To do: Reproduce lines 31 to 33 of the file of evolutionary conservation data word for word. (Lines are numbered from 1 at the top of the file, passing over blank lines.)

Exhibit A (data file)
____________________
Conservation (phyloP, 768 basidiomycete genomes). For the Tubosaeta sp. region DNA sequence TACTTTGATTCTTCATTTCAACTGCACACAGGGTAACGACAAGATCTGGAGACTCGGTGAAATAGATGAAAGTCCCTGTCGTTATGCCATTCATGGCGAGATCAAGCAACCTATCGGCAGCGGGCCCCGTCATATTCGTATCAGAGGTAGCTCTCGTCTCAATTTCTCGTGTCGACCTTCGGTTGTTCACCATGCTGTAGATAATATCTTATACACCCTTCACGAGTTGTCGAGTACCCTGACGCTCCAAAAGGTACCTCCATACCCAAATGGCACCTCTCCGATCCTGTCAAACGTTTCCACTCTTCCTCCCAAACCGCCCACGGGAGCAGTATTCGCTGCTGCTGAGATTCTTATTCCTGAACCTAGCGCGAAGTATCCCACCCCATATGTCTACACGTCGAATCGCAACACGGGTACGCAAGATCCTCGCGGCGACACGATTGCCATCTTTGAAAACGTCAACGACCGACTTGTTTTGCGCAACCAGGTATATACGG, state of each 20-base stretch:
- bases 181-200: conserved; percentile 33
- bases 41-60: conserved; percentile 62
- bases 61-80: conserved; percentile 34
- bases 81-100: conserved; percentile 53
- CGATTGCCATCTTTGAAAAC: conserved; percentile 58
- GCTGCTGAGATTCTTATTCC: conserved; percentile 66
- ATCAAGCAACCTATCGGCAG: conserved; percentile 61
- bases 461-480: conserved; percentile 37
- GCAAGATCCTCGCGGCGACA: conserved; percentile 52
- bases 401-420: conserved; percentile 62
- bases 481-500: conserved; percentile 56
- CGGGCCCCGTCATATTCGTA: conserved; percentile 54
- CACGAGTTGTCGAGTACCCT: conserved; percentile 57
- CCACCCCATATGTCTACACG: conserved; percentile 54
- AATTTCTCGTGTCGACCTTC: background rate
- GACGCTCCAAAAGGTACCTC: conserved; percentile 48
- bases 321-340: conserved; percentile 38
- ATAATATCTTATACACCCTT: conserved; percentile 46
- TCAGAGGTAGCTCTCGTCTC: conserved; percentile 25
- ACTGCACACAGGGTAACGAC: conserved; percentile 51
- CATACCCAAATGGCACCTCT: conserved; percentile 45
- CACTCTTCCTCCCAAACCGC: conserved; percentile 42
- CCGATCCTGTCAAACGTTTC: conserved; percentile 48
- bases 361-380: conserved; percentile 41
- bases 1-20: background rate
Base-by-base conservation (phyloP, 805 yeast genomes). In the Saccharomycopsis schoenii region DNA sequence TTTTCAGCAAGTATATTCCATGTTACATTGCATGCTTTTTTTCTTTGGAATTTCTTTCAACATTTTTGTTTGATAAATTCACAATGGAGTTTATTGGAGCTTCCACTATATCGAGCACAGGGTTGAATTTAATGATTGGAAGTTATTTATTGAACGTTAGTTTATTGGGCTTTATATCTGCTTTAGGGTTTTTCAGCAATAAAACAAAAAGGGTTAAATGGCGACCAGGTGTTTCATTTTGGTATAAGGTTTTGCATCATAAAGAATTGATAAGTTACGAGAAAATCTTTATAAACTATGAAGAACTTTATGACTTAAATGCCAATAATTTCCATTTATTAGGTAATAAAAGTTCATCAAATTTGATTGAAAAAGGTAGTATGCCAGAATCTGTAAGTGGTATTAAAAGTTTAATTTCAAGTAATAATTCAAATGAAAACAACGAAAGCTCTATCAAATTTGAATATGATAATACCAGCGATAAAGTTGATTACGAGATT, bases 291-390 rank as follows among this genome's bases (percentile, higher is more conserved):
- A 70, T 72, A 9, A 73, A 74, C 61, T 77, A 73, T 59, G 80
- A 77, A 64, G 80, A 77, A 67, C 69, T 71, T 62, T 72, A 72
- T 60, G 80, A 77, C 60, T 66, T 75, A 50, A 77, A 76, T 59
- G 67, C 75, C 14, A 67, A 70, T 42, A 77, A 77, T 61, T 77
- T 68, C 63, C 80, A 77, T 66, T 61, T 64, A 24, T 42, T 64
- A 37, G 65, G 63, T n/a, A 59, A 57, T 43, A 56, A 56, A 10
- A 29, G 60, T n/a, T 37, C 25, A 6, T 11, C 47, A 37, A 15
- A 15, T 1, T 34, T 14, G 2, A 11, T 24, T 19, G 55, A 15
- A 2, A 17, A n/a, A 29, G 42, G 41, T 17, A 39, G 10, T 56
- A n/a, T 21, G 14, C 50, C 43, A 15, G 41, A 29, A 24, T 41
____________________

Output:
- G 67, C 75, C 14, A 67, A 70, T 42, A 77, A 77, T 61, T 77
- T 68, C 63, C 80, A 77, T 66, T 61, T 64, A 24, T 42, T 64
- A 37, G 65, G 63, T n/a, A 59, A 57, T 43, A 56, A 56, A 10